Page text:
As for the "fairytale" on "vestigial" bones in whales, or vestigial anything else for that matter, guess what?

Vestiges can be functional

It discusses Sarfati's dishonesty in dealing with the term "vestigial", and gives several points as to why he's wrong. Read up on that and on the sidebar to the right.

Sarfati's arguments are invalid for several reasons.

I skipped the first two:

Third, regardless of popular misconception, from the beginning of modern evolutionary theory a complete absence of function has not been a requirement for vestigiality (Crapo 1985; Culver et al. 1995; Darwin 1872, pp. 601-609; Dodson 1960, p. 44; Griffiths 1992; McCabe 1912, p. 264; Merrell 1962, p. 101; Moody 1962, p. 40; Muller 2002; Naylor 1982; Strickberger 2000; Weismann 1886; Wiedersheim 1893, p. 2, p. 200, p. 205). Sarfati's claim is based upon ignorance, and he of course provides no historical references showing that evolutionary biologists actually changed the definition.

At any rate, it seems the argument isn't about the pelvic bones of whales, but of something else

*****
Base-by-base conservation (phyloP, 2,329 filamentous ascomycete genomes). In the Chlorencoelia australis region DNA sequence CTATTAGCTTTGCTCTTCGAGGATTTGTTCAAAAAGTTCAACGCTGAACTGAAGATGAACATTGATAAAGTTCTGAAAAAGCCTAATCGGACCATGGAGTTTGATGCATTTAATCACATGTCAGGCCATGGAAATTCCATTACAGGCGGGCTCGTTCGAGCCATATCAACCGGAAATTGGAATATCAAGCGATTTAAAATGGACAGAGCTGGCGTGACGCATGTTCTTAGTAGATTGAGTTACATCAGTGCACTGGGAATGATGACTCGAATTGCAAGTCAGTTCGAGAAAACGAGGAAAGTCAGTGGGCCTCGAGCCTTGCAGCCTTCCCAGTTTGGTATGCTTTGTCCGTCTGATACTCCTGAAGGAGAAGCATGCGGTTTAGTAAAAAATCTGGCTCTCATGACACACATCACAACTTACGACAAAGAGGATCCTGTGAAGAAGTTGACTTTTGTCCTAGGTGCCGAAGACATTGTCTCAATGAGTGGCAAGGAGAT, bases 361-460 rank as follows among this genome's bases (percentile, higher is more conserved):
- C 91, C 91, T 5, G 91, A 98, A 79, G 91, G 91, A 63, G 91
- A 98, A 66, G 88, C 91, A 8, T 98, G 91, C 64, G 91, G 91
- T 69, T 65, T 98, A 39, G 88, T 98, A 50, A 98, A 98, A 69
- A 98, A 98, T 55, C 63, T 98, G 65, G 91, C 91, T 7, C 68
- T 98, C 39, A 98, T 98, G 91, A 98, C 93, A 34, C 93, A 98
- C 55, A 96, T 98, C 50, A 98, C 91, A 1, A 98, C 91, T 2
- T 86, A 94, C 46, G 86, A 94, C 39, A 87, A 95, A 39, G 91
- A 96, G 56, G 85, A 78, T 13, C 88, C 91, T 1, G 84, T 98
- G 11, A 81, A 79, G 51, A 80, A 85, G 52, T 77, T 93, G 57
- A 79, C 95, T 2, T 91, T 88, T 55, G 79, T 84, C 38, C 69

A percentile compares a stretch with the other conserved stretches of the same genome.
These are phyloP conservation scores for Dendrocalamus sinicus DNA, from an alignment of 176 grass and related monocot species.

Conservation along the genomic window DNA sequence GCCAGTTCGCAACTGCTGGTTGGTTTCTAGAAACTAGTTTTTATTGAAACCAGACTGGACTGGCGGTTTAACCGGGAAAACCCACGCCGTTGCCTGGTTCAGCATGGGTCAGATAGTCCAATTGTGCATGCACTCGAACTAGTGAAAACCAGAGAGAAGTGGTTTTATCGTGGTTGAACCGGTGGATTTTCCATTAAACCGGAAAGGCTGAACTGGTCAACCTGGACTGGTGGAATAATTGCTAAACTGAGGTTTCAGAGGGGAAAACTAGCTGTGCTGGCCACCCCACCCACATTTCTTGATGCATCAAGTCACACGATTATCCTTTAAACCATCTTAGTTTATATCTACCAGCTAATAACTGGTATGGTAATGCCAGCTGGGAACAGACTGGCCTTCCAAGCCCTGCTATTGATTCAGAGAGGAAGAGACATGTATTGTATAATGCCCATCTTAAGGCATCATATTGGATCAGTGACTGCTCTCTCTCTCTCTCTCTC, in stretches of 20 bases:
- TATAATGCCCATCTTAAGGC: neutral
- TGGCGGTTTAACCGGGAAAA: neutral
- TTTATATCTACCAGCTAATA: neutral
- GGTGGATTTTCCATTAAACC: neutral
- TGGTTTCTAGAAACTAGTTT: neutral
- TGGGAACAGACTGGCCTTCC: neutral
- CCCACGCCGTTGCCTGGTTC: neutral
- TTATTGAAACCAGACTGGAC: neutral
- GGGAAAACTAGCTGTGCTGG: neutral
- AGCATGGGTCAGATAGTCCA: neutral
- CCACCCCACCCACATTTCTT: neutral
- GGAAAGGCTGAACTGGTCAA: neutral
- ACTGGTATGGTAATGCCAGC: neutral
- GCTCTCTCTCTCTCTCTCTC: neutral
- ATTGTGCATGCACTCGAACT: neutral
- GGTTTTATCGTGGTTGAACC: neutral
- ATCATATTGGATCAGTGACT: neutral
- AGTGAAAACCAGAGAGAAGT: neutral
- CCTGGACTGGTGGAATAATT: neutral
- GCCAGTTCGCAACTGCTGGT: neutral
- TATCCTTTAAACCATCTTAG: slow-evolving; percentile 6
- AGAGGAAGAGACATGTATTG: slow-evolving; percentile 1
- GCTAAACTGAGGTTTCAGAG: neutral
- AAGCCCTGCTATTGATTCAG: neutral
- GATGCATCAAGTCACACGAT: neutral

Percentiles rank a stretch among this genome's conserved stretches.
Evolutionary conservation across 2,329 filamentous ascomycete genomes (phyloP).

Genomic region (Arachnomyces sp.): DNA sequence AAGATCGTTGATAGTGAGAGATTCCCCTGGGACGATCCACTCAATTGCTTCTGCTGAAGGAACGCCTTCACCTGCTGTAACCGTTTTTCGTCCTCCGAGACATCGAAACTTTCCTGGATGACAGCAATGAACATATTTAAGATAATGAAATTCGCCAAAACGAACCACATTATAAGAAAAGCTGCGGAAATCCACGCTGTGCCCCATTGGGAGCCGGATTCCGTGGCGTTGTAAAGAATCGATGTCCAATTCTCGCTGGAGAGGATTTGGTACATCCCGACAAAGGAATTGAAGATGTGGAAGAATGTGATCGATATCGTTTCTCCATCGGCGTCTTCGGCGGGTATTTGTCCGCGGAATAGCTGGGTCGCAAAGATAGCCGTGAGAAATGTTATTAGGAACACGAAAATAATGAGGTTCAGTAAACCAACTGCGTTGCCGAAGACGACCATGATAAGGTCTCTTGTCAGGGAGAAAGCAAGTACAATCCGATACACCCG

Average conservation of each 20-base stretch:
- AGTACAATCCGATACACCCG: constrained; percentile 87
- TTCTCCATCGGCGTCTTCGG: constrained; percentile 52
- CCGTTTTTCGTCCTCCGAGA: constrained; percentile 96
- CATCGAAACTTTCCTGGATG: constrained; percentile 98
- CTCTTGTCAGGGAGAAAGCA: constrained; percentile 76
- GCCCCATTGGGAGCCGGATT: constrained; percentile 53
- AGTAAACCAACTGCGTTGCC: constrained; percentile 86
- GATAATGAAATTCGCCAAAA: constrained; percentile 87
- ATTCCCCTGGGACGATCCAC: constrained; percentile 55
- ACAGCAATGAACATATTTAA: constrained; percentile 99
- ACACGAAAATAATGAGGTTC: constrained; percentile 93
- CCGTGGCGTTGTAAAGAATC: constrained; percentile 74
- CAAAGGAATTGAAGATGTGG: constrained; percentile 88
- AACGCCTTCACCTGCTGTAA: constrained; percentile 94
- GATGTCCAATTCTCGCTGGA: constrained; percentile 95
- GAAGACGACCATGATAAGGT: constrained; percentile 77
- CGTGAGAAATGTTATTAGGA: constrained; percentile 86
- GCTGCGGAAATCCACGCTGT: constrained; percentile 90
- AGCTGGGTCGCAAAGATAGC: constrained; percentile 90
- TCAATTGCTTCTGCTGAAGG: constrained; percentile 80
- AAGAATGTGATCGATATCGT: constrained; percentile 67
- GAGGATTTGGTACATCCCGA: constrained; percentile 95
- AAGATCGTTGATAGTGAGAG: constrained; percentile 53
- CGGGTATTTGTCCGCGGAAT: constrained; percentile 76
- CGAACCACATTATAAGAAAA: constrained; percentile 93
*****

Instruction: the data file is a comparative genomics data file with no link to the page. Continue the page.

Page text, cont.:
And for more about anatomical vestiges:
Note that the authour makes a distinction between "rudimentary" and "nonfunctional" in the paragraph below.

There are many examples of rudimentary and nonfunctional vestigial characters carried by organisms, and these can very often be explained in terms of evolutionary histories. For example, from independent phylogenetic evidence, snakes are known to be the descendants of four-legged reptiles. Most pythons (which are legless snakes) carry vestigial pelvises hidden beneath their skin (Cohn 2001; Cohn and Tickle 1999). The vestigial pelvis in pythons is not attached to vertebrae (as is the normal case in most vertebrates), and it simply floats in the abdominal cavity. Some lizards carry rudimentary, vestigial legs underneath their skin, undetectable from the outside (Raynaud and Kan 1992).

JD Curtis said...

I earlier cited whales Reynold. Go ahead, refer me to the best possible explanation re: rear-legs are vestigial on whales. This oughta be good.